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How does a reverse mortgage work?

You might have heard of something called a ‘reverse mortgage’, which could be one way to access the equity in your home. But there are many considerations to weigh up and it’s important to understand all of the options that might be available to you.

If you’re a homeowner aged 60 and over, a reverse mortgage is one way that you may be able to leverage the equity in your home to access extra cash. This is not something all lenders offer – Westpac doesn’t for instance – but there are other ways to access the equity in your home which may be more suitable for your situation.

 

We’ve broken down the basics of what you need to know below.

 

Reverse mortgages

A reverse mortgage allows you to borrow money from your lender using your home equity as security. 

 

There are a few options for accessing the funds such as a regular income stream, a line of credit, lump sum, or a combination of all.

 

Features of a reverse mortgage

A key feature of a reverse mortgage is that you can stay in your home and won’t have to make repayments to your lender as long as you’re living there. Once you or your estate sells the property though, the reverse mortgage loan will need to be repaid to the lender in full. 

 

The interest charged on the loan will compound over time. Even though you won’t have to repay the loan as long as you’re in the house, interest is still compounding during this period. When the time comes to sell, you or your estate will have to repay this interest in addition to the loan balance you borrowed.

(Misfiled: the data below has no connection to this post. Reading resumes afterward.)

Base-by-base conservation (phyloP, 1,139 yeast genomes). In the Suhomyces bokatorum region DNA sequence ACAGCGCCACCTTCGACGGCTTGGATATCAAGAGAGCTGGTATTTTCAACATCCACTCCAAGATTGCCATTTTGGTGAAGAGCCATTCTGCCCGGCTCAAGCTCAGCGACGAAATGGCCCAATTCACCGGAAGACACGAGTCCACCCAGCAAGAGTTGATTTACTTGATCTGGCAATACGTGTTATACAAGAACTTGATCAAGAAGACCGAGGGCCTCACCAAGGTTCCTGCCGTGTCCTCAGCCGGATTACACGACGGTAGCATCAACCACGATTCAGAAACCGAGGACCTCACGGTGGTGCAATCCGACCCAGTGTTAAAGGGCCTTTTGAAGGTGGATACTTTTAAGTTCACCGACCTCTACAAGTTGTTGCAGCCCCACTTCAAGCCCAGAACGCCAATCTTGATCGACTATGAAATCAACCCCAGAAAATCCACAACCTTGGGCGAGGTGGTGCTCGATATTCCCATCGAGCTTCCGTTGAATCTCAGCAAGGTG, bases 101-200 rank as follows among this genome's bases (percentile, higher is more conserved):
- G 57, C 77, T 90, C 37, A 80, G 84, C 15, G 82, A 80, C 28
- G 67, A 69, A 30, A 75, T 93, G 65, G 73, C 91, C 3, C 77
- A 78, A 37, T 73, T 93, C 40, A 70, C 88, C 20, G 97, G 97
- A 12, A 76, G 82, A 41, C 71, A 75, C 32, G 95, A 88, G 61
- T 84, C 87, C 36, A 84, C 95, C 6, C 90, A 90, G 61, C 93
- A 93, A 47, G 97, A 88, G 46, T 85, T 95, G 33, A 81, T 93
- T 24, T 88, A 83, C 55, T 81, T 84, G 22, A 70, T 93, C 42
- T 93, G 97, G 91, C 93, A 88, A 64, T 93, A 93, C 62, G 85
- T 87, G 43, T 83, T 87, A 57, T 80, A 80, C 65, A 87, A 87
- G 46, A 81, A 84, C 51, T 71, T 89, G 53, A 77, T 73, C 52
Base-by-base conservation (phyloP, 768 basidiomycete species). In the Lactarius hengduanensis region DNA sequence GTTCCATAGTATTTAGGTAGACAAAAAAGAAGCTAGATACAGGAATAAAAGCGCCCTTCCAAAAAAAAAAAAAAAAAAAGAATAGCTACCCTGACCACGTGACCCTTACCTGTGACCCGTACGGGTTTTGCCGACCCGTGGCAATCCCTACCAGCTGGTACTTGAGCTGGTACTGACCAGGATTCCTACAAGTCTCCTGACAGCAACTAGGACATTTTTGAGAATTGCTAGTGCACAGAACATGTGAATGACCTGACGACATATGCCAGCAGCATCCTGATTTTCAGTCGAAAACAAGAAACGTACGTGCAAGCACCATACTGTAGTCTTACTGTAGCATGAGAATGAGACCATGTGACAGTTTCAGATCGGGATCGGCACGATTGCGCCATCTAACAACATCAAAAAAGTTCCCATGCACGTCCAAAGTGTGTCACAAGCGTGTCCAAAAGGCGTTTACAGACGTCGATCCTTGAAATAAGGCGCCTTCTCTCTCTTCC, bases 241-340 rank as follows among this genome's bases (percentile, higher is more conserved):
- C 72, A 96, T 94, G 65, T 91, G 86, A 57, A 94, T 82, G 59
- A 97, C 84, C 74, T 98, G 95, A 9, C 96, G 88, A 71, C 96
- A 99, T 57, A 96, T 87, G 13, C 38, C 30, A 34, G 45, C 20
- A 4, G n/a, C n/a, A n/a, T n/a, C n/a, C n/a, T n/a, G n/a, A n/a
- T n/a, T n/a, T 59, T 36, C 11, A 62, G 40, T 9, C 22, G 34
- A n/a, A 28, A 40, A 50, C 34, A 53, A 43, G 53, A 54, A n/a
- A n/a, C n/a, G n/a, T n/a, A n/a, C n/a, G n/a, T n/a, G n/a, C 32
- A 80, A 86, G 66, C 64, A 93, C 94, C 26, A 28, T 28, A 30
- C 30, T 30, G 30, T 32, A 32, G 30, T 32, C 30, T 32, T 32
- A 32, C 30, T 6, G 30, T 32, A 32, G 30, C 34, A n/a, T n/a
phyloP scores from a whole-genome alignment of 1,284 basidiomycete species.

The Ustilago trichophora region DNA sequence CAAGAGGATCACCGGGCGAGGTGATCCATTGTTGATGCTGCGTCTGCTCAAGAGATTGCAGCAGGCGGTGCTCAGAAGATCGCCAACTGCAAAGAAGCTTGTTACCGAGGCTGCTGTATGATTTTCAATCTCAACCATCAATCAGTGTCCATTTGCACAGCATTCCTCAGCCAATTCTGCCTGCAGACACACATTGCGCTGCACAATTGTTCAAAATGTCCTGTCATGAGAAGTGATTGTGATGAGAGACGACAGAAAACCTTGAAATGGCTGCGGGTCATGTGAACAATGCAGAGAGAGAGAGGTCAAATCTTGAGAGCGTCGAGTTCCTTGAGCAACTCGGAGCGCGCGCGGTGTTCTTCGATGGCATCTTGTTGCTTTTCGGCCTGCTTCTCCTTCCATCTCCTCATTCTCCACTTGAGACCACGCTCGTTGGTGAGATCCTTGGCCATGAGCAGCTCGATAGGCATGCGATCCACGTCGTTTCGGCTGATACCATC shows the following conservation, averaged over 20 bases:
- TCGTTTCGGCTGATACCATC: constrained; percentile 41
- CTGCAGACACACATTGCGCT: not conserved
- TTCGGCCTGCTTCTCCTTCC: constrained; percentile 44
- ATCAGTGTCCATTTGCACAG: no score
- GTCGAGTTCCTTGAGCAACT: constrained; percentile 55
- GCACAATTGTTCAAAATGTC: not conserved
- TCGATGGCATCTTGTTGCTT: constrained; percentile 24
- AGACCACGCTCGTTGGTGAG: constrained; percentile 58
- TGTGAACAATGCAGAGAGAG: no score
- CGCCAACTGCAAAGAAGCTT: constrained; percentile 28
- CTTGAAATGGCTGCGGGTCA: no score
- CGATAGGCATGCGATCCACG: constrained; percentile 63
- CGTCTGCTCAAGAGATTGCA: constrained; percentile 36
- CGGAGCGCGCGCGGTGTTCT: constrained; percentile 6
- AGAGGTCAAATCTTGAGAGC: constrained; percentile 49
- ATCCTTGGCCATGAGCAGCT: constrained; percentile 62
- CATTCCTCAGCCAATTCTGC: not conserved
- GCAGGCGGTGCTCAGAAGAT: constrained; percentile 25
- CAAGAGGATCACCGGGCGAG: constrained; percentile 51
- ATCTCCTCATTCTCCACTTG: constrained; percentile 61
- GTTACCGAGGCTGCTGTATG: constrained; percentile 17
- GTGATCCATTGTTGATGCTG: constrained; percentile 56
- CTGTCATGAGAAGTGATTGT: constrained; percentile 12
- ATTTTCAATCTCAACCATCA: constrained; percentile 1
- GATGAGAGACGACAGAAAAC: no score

Reverse mortgages allow you to borrow more as you age. Each year, the proportion of your home’s value that you can borrow increases. As a general example, if you're 60 years old, you may only be able to borrow 15–20% of the value of your home. This might then be increased by 1% for each year over 60.

 

With that in mind, a reverse mortgage is generally not an option for younger homeowners.

 

To give you a better idea of your borrowing ability and the impact a loan will have on your equity over time, you can use ASIC’s Moneysmart reverse mortgage calculator.

 

Considerations of a reverse mortgage

It's important to weigh up how reverse mortgages could affect your financial situation.

 

While you won’t need to make repayments when still living in your home, once the property used to secure the loan is sold, the reverse mortgage loan balance will need to be repaid in full, including interest and any ongoing fees. 

 

It’s worth keeping in mind that reverse mortgages tap into an important source of wealth (your home), so you need to carefully weigh up the pros and cons and consider your current and future circumstances. 

 

If you’re in life’s later stages, it could also affect your eligibility for the Age Pension. It would also help to speak with a suitably qualified financial or tax adviser to understand the consequences for your personal circumstances.

 

Additionally, it’s worth thinking about anyone who lives with you and what their position will be if you pass away, considering your home is often your biggest asset to be left to others.

 

Negative equity protection

An important recent feature of reverse mortgages is negative equity protection.

 

If you took out a reverse mortgage after 18 September 2012 or plan to in the future, you will be protected by the no negative equity guarantee. This means that you won’t end up owing the lender more than your home is worth if the value of the home you used to secure the loan falls below the value of your outstanding balance.

 

Remember to check your contract if you took out a reverse mortgage before this date. If it doesn’t include negative equity protection, it's a good idea to talk to your lender or get independent advice.